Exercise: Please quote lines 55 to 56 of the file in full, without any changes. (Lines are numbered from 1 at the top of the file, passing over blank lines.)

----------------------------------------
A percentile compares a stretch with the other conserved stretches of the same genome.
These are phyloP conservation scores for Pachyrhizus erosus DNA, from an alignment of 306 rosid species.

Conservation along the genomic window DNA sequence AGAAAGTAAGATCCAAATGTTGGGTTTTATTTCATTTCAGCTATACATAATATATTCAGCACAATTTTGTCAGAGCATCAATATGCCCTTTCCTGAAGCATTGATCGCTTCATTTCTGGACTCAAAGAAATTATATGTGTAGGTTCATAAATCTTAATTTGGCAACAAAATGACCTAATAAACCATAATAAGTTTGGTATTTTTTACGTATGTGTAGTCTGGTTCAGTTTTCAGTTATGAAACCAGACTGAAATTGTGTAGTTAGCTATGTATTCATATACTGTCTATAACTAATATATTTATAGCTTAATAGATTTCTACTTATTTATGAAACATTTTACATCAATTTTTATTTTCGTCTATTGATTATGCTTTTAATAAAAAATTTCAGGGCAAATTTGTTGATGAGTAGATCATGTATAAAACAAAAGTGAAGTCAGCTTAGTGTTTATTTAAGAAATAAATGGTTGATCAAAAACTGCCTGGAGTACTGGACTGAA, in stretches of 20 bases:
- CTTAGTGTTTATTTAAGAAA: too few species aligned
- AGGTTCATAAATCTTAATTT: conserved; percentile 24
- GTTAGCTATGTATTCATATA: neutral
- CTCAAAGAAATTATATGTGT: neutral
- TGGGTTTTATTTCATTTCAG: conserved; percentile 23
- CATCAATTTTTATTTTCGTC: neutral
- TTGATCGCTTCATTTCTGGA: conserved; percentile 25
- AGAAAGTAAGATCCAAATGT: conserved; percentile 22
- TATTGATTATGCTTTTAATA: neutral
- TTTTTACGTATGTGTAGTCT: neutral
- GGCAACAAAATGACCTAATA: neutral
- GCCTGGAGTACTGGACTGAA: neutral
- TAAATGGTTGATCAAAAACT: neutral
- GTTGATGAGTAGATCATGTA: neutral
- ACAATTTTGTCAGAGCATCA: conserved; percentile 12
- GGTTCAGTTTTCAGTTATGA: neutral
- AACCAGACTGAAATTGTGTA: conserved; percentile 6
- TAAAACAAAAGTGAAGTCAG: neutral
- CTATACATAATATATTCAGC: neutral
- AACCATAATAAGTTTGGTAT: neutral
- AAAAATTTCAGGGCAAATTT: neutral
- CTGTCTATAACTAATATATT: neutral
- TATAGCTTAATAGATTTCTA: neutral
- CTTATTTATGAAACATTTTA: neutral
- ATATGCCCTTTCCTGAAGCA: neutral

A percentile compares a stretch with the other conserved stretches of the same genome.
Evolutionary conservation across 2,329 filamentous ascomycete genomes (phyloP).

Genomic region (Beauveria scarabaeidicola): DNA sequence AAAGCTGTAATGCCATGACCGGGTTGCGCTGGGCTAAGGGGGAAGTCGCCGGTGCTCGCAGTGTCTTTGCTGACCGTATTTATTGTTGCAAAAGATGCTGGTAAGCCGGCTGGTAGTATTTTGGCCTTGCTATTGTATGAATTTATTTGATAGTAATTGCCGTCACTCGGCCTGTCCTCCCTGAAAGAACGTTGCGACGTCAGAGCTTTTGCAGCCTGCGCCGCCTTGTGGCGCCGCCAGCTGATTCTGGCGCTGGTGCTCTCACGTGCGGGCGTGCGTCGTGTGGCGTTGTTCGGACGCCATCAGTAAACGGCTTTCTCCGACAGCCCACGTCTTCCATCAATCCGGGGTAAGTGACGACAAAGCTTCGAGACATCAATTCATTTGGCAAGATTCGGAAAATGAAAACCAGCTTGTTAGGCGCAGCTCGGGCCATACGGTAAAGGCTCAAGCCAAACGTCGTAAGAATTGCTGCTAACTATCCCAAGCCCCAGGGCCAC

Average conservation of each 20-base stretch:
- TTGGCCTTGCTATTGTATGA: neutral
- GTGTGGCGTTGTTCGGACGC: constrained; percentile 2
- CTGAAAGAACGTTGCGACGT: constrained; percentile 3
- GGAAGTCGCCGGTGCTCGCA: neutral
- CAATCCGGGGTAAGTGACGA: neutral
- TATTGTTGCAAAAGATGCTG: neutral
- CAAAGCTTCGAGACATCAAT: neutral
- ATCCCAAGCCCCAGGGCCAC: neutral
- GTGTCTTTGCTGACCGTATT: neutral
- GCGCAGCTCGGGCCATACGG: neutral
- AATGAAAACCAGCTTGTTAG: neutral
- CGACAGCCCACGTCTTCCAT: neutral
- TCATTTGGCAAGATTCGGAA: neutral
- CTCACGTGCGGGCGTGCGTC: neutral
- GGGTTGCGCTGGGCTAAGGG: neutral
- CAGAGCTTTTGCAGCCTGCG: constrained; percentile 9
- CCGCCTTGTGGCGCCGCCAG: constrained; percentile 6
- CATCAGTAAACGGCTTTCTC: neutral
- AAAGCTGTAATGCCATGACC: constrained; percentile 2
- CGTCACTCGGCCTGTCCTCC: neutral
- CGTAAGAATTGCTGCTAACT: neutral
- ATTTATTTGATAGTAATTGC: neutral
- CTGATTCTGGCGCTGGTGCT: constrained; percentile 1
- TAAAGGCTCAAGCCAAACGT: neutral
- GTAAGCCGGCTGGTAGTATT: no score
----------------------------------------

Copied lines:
- CTGATTCTGGCGCTGGTGCT: constrained; percentile 1
- TAAAGGCTCAAGCCAAACGT: neutral